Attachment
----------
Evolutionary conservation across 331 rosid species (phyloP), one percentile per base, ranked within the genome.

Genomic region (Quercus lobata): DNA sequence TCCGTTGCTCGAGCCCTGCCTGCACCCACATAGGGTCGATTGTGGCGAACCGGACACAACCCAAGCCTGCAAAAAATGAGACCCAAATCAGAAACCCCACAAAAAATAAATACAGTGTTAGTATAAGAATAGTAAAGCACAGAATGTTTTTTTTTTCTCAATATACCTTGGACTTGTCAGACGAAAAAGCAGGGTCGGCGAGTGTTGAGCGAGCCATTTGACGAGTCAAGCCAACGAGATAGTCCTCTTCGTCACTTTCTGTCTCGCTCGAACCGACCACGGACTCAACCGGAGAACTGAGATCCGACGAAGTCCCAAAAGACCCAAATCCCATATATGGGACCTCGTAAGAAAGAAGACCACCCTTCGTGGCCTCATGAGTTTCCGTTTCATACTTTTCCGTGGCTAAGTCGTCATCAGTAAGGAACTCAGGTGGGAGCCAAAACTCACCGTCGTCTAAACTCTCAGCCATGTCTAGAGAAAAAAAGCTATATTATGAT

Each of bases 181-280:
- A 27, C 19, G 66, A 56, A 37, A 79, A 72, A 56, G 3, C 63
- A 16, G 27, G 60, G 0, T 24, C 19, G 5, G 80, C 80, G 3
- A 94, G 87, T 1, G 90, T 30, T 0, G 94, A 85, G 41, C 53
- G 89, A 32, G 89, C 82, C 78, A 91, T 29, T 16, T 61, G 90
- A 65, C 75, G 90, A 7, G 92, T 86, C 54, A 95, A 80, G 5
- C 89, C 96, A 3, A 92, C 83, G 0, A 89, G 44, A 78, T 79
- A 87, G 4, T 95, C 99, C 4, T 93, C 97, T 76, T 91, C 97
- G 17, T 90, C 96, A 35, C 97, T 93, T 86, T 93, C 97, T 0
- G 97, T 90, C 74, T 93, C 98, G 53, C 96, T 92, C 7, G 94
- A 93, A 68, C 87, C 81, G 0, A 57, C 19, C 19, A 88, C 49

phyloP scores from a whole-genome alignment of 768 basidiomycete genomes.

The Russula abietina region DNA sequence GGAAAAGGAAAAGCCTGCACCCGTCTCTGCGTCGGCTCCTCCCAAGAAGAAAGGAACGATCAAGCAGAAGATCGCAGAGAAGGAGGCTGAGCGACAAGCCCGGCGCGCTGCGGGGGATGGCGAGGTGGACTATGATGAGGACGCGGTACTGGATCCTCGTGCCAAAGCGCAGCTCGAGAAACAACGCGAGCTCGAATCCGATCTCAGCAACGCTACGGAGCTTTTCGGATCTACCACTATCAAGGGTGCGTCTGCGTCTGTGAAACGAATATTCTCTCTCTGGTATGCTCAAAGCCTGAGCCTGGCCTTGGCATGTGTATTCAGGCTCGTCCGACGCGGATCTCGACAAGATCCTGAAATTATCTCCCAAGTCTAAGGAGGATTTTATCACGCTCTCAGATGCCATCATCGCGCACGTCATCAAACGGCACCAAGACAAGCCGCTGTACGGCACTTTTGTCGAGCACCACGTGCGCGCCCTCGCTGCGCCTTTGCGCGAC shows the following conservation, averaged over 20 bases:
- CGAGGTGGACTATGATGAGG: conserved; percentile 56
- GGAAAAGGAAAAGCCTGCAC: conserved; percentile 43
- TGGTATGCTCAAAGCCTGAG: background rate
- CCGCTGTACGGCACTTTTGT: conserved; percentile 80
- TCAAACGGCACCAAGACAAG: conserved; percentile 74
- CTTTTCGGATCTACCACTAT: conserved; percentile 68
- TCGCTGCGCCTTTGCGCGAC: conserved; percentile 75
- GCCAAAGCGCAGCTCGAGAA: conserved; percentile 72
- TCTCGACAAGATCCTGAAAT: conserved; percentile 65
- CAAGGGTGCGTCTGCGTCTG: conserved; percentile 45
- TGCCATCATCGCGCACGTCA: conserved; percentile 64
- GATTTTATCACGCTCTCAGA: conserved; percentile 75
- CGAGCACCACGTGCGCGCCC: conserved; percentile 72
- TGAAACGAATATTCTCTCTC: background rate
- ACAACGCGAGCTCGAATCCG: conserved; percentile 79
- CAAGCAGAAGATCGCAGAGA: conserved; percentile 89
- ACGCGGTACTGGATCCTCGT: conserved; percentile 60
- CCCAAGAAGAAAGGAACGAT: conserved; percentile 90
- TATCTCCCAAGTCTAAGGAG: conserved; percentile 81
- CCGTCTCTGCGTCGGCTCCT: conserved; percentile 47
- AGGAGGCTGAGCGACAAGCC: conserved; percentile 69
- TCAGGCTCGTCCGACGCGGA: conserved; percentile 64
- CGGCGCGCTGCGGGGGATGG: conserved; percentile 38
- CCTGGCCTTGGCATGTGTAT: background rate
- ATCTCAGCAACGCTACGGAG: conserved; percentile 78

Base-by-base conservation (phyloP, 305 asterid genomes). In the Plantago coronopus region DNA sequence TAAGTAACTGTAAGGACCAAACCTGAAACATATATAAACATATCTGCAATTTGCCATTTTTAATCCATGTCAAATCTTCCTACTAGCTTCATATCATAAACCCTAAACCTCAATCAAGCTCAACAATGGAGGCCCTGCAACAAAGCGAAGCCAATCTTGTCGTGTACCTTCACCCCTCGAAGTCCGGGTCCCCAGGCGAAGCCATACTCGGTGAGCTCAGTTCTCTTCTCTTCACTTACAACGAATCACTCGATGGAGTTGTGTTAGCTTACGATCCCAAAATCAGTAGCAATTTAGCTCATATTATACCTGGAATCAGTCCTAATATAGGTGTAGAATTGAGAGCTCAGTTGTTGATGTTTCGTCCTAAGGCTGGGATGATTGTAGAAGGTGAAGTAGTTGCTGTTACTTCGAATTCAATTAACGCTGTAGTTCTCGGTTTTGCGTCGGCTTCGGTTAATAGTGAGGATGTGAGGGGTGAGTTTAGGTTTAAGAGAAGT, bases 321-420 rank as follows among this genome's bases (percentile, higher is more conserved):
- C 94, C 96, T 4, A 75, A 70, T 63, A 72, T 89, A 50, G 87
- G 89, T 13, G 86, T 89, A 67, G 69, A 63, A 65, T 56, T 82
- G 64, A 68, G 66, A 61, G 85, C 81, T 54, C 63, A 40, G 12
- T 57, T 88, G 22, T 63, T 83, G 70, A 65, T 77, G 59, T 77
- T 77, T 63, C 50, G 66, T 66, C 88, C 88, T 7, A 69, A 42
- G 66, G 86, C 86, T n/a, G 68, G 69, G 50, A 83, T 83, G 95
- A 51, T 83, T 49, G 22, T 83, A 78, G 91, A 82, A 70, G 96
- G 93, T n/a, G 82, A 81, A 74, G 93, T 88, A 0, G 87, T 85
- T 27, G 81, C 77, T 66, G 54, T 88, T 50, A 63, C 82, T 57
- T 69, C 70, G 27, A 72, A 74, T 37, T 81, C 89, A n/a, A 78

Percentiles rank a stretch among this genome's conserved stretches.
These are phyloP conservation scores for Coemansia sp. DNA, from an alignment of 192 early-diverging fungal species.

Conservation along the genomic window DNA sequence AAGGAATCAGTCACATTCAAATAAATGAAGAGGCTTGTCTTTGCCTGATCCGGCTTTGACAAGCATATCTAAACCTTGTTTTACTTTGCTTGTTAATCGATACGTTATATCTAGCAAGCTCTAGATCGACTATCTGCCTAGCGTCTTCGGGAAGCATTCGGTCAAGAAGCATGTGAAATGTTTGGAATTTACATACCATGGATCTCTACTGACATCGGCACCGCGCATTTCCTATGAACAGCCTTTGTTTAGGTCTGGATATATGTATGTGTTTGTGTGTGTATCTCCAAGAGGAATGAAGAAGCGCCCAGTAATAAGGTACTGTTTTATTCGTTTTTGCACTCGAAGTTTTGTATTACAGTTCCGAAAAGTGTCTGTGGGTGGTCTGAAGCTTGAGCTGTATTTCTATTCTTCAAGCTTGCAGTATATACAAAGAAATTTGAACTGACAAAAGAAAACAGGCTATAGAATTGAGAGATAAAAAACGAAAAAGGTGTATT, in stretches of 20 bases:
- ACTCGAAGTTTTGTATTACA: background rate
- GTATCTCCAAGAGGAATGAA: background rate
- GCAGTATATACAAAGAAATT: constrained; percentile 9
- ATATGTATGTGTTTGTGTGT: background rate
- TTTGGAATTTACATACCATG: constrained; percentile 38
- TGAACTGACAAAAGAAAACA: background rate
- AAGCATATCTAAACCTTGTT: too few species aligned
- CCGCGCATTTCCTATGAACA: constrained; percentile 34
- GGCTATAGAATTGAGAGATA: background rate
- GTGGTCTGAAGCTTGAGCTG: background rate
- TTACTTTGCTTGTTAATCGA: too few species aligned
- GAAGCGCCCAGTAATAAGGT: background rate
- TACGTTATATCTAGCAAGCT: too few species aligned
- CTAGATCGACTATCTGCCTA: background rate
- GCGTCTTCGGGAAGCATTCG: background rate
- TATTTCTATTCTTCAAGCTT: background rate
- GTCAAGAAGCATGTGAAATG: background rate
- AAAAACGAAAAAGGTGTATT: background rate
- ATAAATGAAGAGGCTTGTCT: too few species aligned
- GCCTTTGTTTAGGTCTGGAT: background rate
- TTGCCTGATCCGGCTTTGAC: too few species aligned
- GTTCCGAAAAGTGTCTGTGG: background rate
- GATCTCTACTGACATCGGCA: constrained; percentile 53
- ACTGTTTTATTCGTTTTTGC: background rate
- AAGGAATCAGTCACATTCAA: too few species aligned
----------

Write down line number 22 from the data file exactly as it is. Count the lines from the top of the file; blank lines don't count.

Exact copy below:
- TCGCTGCGCCTTTGCGCGAC: conserved; percentile 75